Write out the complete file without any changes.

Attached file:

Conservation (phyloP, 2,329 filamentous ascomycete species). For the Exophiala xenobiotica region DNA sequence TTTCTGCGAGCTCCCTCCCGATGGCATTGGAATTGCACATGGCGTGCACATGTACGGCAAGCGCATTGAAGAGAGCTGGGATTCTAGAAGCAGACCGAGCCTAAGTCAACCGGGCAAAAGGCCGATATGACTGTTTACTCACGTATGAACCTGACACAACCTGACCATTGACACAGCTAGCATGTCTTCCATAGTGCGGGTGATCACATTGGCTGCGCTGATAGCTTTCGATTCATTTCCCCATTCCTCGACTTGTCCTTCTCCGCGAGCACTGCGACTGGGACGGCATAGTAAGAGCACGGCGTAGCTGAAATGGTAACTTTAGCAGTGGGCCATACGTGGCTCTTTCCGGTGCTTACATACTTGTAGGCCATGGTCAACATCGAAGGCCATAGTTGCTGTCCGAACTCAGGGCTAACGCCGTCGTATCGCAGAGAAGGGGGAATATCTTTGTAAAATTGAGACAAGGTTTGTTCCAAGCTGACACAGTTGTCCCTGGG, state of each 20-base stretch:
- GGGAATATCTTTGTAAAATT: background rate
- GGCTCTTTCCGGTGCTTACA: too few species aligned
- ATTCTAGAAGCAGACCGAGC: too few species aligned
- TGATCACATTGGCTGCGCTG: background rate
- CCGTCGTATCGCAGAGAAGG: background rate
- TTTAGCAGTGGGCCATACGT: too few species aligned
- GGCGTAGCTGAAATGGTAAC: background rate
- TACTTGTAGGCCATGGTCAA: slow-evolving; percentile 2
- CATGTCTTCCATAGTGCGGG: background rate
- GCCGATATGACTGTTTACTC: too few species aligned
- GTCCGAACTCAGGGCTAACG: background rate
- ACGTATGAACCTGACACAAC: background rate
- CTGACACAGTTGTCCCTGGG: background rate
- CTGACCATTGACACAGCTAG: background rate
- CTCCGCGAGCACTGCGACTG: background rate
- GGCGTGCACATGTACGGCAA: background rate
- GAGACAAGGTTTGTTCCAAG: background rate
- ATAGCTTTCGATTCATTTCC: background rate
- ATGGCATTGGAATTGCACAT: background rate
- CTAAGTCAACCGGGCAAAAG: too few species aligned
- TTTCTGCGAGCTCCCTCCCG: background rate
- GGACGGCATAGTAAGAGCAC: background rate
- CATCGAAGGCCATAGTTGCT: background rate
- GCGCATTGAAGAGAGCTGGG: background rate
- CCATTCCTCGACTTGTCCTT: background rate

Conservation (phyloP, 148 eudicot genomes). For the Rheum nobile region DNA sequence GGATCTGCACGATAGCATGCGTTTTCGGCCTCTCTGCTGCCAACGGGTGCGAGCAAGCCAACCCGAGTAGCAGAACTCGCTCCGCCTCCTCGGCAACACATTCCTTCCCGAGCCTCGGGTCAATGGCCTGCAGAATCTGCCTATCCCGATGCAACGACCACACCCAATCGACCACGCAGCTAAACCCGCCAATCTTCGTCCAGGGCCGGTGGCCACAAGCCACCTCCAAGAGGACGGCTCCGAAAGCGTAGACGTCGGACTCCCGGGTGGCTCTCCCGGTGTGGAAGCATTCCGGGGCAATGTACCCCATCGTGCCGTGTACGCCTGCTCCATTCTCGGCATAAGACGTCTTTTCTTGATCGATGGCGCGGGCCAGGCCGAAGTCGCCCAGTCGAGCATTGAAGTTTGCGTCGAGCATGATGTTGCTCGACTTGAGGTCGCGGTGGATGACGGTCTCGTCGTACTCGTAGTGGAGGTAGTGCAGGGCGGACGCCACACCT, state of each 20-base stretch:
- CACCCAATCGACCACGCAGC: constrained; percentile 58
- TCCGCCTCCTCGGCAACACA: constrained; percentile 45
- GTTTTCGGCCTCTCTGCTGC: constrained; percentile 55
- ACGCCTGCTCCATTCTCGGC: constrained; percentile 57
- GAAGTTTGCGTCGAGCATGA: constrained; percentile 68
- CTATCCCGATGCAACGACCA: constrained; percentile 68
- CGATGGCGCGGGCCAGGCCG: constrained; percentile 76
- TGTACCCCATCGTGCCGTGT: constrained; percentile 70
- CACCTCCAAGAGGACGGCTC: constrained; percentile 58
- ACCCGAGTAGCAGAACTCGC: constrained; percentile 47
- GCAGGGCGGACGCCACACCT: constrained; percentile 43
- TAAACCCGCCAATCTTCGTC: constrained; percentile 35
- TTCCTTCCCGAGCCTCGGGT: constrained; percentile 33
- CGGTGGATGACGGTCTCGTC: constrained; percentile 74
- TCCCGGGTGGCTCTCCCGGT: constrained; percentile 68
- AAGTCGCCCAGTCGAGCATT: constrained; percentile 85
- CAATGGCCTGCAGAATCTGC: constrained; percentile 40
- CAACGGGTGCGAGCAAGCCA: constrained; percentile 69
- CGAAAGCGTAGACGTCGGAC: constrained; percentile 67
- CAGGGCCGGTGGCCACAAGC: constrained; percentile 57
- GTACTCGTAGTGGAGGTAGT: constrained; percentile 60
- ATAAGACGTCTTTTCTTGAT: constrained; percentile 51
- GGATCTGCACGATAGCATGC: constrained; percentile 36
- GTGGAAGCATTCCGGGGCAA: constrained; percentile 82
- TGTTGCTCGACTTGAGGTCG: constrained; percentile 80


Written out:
Conservation (phyloP, 2,329 filamentous ascomycete species). For the Exophiala xenobiotica region DNA sequence TTTCTGCGAGCTCCCTCCCGATGGCATTGGAATTGCACATGGCGTGCACATGTACGGCAAGCGCATTGAAGAGAGCTGGGATTCTAGAAGCAGACCGAGCCTAAGTCAACCGGGCAAAAGGCCGATATGACTGTTTACTCACGTATGAACCTGACACAACCTGACCATTGACACAGCTAGCATGTCTTCCATAGTGCGGGTGATCACATTGGCTGCGCTGATAGCTTTCGATTCATTTCCCCATTCCTCGACTTGTCCTTCTCCGCGAGCACTGCGACTGGGACGGCATAGTAAGAGCACGGCGTAGCTGAAATGGTAACTTTAGCAGTGGGCCATACGTGGCTCTTTCCGGTGCTTACATACTTGTAGGCCATGGTCAACATCGAAGGCCATAGTTGCTGTCCGAACTCAGGGCTAACGCCGTCGTATCGCAGAGAAGGGGGAATATCTTTGTAAAATTGAGACAAGGTTTGTTCCAAGCTGACACAGTTGTCCCTGGG, state of each 20-base stretch:
- GGGAATATCTTTGTAAAATT: background rate
- GGCTCTTTCCGGTGCTTACA: too few species aligned
- ATTCTAGAAGCAGACCGAGC: too few species aligned
- TGATCACATTGGCTGCGCTG: background rate
- CCGTCGTATCGCAGAGAAGG: background rate
- TTTAGCAGTGGGCCATACGT: too few species aligned
- GGCGTAGCTGAAATGGTAAC: background rate
- TACTTGTAGGCCATGGTCAA: slow-evolving; percentile 2
- CATGTCTTCCATAGTGCGGG: background rate
- GCCGATATGACTGTTTACTC: too few species aligned
- GTCCGAACTCAGGGCTAACG: background rate
- ACGTATGAACCTGACACAAC: background rate
- CTGACACAGTTGTCCCTGGG: background rate
- CTGACCATTGACACAGCTAG: background rate
- CTCCGCGAGCACTGCGACTG: background rate
- GGCGTGCACATGTACGGCAA: background rate
- GAGACAAGGTTTGTTCCAAG: background rate
- ATAGCTTTCGATTCATTTCC: background rate
- ATGGCATTGGAATTGCACAT: background rate
- CTAAGTCAACCGGGCAAAAG: too few species aligned
- TTTCTGCGAGCTCCCTCCCG: background rate
- GGACGGCATAGTAAGAGCAC: background rate
- CATCGAAGGCCATAGTTGCT: background rate
- GCGCATTGAAGAGAGCTGGG: background rate
- CCATTCCTCGACTTGTCCTT: background rate

Conservation (phyloP, 148 eudicot genomes). For the Rheum nobile region DNA sequence GGATCTGCACGATAGCATGCGTTTTCGGCCTCTCTGCTGCCAACGGGTGCGAGCAAGCCAACCCGAGTAGCAGAACTCGCTCCGCCTCCTCGGCAACACATTCCTTCCCGAGCCTCGGGTCAATGGCCTGCAGAATCTGCCTATCCCGATGCAACGACCACACCCAATCGACCACGCAGCTAAACCCGCCAATCTTCGTCCAGGGCCGGTGGCCACAAGCCACCTCCAAGAGGACGGCTCCGAAAGCGTAGACGTCGGACTCCCGGGTGGCTCTCCCGGTGTGGAAGCATTCCGGGGCAATGTACCCCATCGTGCCGTGTACGCCTGCTCCATTCTCGGCATAAGACGTCTTTTCTTGATCGATGGCGCGGGCCAGGCCGAAGTCGCCCAGTCGAGCATTGAAGTTTGCGTCGAGCATGATGTTGCTCGACTTGAGGTCGCGGTGGATGACGGTCTCGTCGTACTCGTAGTGGAGGTAGTGCAGGGCGGACGCCACACCT, state of each 20-base stretch:
- CACCCAATCGACCACGCAGC: constrained; percentile 58
- TCCGCCTCCTCGGCAACACA: constrained; percentile 45
- GTTTTCGGCCTCTCTGCTGC: constrained; percentile 55
- ACGCCTGCTCCATTCTCGGC: constrained; percentile 57
- GAAGTTTGCGTCGAGCATGA: constrained; percentile 68
- CTATCCCGATGCAACGACCA: constrained; percentile 68
- CGATGGCGCGGGCCAGGCCG: constrained; percentile 76
- TGTACCCCATCGTGCCGTGT: constrained; percentile 70
- CACCTCCAAGAGGACGGCTC: constrained; percentile 58
- ACCCGAGTAGCAGAACTCGC: constrained; percentile 47
- GCAGGGCGGACGCCACACCT: constrained; percentile 43
- TAAACCCGCCAATCTTCGTC: constrained; percentile 35
- TTCCTTCCCGAGCCTCGGGT: constrained; percentile 33
- CGGTGGATGACGGTCTCGTC: constrained; percentile 74
- TCCCGGGTGGCTCTCCCGGT: constrained; percentile 68
- AAGTCGCCCAGTCGAGCATT: constrained; percentile 85
- CAATGGCCTGCAGAATCTGC: constrained; percentile 40
- CAACGGGTGCGAGCAAGCCA: constrained; percentile 69
- CGAAAGCGTAGACGTCGGAC: constrained; percentile 67
- CAGGGCCGGTGGCCACAAGC: constrained; percentile 57
- GTACTCGTAGTGGAGGTAGT: constrained; percentile 60
- ATAAGACGTCTTTTCTTGAT: constrained; percentile 51
- GGATCTGCACGATAGCATGC: constrained; percentile 36
- GTGGAAGCATTCCGGGGCAA: constrained; percentile 82
- TGTTGCTCGACTTGAGGTCG: constrained; percentile 80